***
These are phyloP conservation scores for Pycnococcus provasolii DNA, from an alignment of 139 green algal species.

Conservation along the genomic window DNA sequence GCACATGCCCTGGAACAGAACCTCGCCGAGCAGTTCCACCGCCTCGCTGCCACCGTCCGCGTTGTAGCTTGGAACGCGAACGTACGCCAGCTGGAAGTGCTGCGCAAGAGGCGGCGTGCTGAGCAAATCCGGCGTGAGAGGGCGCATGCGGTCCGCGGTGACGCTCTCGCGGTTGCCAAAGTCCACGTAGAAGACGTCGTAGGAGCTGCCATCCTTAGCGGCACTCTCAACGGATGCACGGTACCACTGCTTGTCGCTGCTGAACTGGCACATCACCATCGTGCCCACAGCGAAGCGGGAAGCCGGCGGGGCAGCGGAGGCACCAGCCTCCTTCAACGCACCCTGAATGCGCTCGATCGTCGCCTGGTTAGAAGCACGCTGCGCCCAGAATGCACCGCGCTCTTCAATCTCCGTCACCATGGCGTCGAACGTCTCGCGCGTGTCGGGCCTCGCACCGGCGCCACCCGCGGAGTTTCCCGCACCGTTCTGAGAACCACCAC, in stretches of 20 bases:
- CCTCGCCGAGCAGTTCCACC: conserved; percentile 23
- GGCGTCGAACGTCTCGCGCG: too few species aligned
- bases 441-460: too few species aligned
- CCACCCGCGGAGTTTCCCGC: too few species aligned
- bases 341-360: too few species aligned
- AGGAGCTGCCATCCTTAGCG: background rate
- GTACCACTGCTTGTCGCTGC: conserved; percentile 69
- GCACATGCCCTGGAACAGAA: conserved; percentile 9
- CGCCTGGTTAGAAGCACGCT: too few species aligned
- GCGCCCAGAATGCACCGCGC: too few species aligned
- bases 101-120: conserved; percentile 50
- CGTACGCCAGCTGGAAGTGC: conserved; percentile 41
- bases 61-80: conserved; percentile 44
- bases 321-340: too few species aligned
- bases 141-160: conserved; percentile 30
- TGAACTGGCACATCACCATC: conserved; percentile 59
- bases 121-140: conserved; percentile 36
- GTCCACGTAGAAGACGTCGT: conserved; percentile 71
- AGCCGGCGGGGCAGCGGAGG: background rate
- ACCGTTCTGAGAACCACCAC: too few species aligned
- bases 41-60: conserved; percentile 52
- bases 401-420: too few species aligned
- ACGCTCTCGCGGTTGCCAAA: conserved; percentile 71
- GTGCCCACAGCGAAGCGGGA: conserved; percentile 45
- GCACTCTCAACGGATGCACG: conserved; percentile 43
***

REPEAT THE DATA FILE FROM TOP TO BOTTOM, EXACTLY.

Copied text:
These are phyloP conservation scores for Pycnococcus provasolii DNA, from an alignment of 139 green algal species.

Conservation along the genomic window DNA sequence GCACATGCCCTGGAACAGAACCTCGCCGAGCAGTTCCACCGCCTCGCTGCCACCGTCCGCGTTGTAGCTTGGAACGCGAACGTACGCCAGCTGGAAGTGCTGCGCAAGAGGCGGCGTGCTGAGCAAATCCGGCGTGAGAGGGCGCATGCGGTCCGCGGTGACGCTCTCGCGGTTGCCAAAGTCCACGTAGAAGACGTCGTAGGAGCTGCCATCCTTAGCGGCACTCTCAACGGATGCACGGTACCACTGCTTGTCGCTGCTGAACTGGCACATCACCATCGTGCCCACAGCGAAGCGGGAAGCCGGCGGGGCAGCGGAGGCACCAGCCTCCTTCAACGCACCCTGAATGCGCTCGATCGTCGCCTGGTTAGAAGCACGCTGCGCCCAGAATGCACCGCGCTCTTCAATCTCCGTCACCATGGCGTCGAACGTCTCGCGCGTGTCGGGCCTCGCACCGGCGCCACCCGCGGAGTTTCCCGCACCGTTCTGAGAACCACCAC, in stretches of 20 bases:
- CCTCGCCGAGCAGTTCCACC: conserved; percentile 23
- GGCGTCGAACGTCTCGCGCG: too few species aligned
- bases 441-460: too few species aligned
- CCACCCGCGGAGTTTCCCGC: too few species aligned
- bases 341-360: too few species aligned
- AGGAGCTGCCATCCTTAGCG: background rate
- GTACCACTGCTTGTCGCTGC: conserved; percentile 69
- GCACATGCCCTGGAACAGAA: conserved; percentile 9
- CGCCTGGTTAGAAGCACGCT: too few species aligned
- GCGCCCAGAATGCACCGCGC: too few species aligned
- bases 101-120: conserved; percentile 50
- CGTACGCCAGCTGGAAGTGC: conserved; percentile 41
- bases 61-80: conserved; percentile 44
- bases 321-340: too few species aligned
- bases 141-160: conserved; percentile 30
- TGAACTGGCACATCACCATC: conserved; percentile 59
- bases 121-140: conserved; percentile 36
- GTCCACGTAGAAGACGTCGT: conserved; percentile 71
- AGCCGGCGGGGCAGCGGAGG: background rate
- ACCGTTCTGAGAACCACCAC: too few species aligned
- bases 41-60: conserved; percentile 52
- bases 401-420: too few species aligned
- ACGCTCTCGCGGTTGCCAAA: conserved; percentile 71
- GTGCCCACAGCGAAGCGGGA: conserved; percentile 45
- GCACTCTCAACGGATGCACG: conserved; percentile 43